More people are using iPhones, smart phones, and hand-held computers on the job, and if they aren’t now, they want to in the future.
But introducing a whole new class of electronic devices into the office isn’t as easy as placing an order with IT, or letting employees bring their own smart phones to work.
Ideally, a business should use the same management systems to host, maintain, and safeguard mobile devices that they use for their existing infrastructure of desktop PCs, according to sources in the mobile device management business. But smart phones and PDAs caught on so quickly the default at many companies has been to adopt entirely different tools for managing mobile devices -- if they’re using any tools at all, according to the industry sources.
That’s an expensive and possibly dangerous way to operate, according to the sources. It’s expensive because by duplicating efforts, companies are spending more time and money than they need to. In fact, duplication is one reason John Girard, a vice president and analyst with Gartner, the Stamford, Conn., technology researcher, estimates that companies spend close to $2,500 for each iPhone and hand-held device their employees use.
It’s also dangerous, because if companies aren’t using the same measures to protect data on mobile devices that they use to secure information on desktop machines, they run the risk of allowing sensitive company information to leak out if the devices are lost or stolen. Security has become an even bigger concern recently because more companies are putting important business applications on smart phones, and because more viruses and other malicious software have begun popping up on the devices, says Shari Freeman, a product management director at Sybase iAnywhere, a division of Sybase that makes mobile device management services for large and small businesses.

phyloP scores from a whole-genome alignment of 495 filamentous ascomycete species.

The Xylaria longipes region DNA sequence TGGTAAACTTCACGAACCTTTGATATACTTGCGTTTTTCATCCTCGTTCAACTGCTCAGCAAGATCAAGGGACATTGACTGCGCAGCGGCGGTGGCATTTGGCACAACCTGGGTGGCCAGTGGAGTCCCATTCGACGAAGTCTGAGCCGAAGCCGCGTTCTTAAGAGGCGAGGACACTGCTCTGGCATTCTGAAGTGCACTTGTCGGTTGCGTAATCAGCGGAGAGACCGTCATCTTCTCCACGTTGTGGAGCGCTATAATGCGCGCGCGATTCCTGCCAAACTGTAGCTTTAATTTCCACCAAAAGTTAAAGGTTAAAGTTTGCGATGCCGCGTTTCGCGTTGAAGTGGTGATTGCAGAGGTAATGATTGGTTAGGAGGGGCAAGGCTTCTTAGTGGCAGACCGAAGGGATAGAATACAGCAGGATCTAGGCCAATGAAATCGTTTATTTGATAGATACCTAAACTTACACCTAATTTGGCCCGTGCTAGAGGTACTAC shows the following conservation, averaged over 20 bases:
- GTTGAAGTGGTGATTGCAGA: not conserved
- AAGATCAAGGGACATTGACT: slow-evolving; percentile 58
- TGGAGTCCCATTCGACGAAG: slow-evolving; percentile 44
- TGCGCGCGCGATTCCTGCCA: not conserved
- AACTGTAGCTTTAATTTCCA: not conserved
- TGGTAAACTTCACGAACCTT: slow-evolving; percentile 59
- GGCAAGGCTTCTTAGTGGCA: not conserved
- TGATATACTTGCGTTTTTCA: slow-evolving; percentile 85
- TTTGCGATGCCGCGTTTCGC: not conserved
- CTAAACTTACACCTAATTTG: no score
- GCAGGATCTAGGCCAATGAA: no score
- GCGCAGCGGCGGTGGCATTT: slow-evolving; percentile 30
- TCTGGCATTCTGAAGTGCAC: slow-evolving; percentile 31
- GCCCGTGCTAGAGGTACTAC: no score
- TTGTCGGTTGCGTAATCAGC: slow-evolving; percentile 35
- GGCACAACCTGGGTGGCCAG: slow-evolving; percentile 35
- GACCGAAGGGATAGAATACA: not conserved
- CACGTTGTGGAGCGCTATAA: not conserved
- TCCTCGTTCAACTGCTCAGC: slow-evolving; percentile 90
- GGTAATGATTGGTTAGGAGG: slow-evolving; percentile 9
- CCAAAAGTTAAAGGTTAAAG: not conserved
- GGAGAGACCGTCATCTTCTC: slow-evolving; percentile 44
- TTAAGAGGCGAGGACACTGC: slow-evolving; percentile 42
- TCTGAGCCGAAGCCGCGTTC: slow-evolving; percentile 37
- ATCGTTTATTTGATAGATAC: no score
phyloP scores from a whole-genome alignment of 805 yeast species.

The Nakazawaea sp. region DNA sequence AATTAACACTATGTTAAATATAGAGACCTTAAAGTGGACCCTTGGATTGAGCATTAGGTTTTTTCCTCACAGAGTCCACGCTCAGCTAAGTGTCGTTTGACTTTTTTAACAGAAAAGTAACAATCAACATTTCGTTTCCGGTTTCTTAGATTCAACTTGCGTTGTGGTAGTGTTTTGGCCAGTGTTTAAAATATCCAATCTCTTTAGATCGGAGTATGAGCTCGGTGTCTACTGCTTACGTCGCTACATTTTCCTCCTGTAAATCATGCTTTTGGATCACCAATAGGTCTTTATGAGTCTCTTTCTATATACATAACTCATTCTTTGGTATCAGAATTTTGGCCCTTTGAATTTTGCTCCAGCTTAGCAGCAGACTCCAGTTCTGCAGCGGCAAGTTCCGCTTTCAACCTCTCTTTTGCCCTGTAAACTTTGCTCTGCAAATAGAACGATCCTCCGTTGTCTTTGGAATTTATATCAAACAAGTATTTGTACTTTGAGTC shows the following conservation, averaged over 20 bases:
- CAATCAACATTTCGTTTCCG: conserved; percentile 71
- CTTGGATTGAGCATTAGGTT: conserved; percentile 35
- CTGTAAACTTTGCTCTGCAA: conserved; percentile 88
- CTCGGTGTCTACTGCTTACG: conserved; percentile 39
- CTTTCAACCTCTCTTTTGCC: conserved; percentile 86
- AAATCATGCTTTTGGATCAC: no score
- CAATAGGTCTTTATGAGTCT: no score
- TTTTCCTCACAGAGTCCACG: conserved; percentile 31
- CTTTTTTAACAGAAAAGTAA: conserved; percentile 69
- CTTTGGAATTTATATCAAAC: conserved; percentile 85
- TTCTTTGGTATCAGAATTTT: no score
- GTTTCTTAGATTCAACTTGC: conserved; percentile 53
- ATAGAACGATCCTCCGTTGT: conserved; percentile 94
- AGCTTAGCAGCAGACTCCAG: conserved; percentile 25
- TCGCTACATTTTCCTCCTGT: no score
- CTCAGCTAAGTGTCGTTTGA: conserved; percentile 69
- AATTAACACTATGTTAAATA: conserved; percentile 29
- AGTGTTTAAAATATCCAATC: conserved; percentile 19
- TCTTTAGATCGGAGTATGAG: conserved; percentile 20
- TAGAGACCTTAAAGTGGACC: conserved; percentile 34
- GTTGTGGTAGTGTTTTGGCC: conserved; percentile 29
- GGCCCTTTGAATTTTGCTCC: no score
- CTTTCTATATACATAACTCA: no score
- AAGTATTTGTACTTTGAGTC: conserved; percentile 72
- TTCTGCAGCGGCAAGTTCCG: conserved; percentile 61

If companies aren’t thinking about merging the management systems they use for mobile and non-mobile devices now, they’ll have to soon enough, Freeman says. “There’s a general trend for employees to have one or more computing devices, so the need to manage those is increasing,” she says.
What can companies do?
- Find areas of duplication and decide what can be eliminated. According to Girard, companies commonly maintain separate systems for user authentication, firewalls, anti-virus, and software distribution for mobile and desktop devices. Determine which programs might be suitable for both and cut out the extras.
- Use an integrated management software application. A variety of vendors sell software that can manage all types of workplace devices, from desktops to smart phones. Some applications, such as Sybase iAnywhere’s Afaria software, are product agnostic, working with devices from multiple manufacturers and across a variety of functions. Others work with specific product brands or with select functions. They include Microsoft System Center Mobile Device Manager 2008 which integrates Windows Mobile 6.1 devices with Microsoft computer networks, Nokia Intellisync Device Management, which manages mobile devices from multiple manufacturers and Checkpoint Software Technologies, whose firewall and other security products work across all mobile and non-mobile devices.
- Make sure all types of devices can be accessed remotely. When it comes to security, put hand helds on the same platform as a desktop device, so IT staff can access them remotely to wipe a hard drive should they be lost or stolen, says Freeman, the Sybase iAnywhere executive.
- Don’t let employees use their own iPhones, smart phones or PDAs at work. Giving people the option of using their own devices or letting them load their own applications onto computer devices opens a can of worms. For starters, IT won’t know what’s on the device and that’s “potentially destructive to the platform, and you won’t have a record that the help desk can use as to what’s changed,” according to Girard. Plus, if they’re not taking adequate safety precautions and the devices are lost or stolen, your important company documents are at risk. According to Freeman, some companies are putting software on their networks that checks any device trying to log in to retrieve email and blocks anything that’s not pre-approved or doesn’t have the appropriate security safeguards.